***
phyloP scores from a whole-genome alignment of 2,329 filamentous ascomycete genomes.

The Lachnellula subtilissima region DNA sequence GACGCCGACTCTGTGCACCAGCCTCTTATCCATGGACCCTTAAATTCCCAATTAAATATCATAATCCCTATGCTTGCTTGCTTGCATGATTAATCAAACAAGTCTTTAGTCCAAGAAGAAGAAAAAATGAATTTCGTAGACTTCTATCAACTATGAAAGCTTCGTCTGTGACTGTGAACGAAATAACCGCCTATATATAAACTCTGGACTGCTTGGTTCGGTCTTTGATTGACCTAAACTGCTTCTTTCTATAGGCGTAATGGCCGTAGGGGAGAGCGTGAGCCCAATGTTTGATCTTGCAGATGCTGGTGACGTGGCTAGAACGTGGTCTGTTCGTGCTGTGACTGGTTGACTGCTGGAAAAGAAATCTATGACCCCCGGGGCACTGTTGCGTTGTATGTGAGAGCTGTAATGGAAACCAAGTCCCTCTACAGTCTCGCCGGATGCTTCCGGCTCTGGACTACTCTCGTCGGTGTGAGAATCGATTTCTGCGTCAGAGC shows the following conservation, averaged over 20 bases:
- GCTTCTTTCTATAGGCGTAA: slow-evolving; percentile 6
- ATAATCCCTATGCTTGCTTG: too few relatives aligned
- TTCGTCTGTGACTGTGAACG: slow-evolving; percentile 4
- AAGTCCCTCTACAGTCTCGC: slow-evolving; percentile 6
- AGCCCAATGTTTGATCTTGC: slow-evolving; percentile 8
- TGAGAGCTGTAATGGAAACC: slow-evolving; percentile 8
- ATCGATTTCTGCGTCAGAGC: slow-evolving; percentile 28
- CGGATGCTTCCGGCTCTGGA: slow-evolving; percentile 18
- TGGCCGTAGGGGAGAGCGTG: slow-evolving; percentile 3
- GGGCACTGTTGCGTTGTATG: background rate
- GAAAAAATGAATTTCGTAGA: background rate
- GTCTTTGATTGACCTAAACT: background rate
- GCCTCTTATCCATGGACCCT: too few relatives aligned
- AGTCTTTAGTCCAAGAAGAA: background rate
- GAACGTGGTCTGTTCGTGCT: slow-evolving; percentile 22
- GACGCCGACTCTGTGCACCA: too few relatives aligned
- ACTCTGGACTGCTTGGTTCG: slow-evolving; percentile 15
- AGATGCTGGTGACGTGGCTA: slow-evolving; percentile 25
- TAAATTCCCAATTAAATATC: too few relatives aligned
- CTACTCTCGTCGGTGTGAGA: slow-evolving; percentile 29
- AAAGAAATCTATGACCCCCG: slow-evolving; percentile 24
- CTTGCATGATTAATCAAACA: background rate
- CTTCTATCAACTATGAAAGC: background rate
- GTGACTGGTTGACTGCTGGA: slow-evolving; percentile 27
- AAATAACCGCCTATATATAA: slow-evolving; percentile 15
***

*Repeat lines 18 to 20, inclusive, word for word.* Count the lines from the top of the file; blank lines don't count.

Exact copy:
- GACGCCGACTCTGTGCACCA: too few relatives aligned
- ACTCTGGACTGCTTGGTTCG: slow-evolving; percentile 15
- AGATGCTGGTGACGTGGCTA: slow-evolving; percentile 25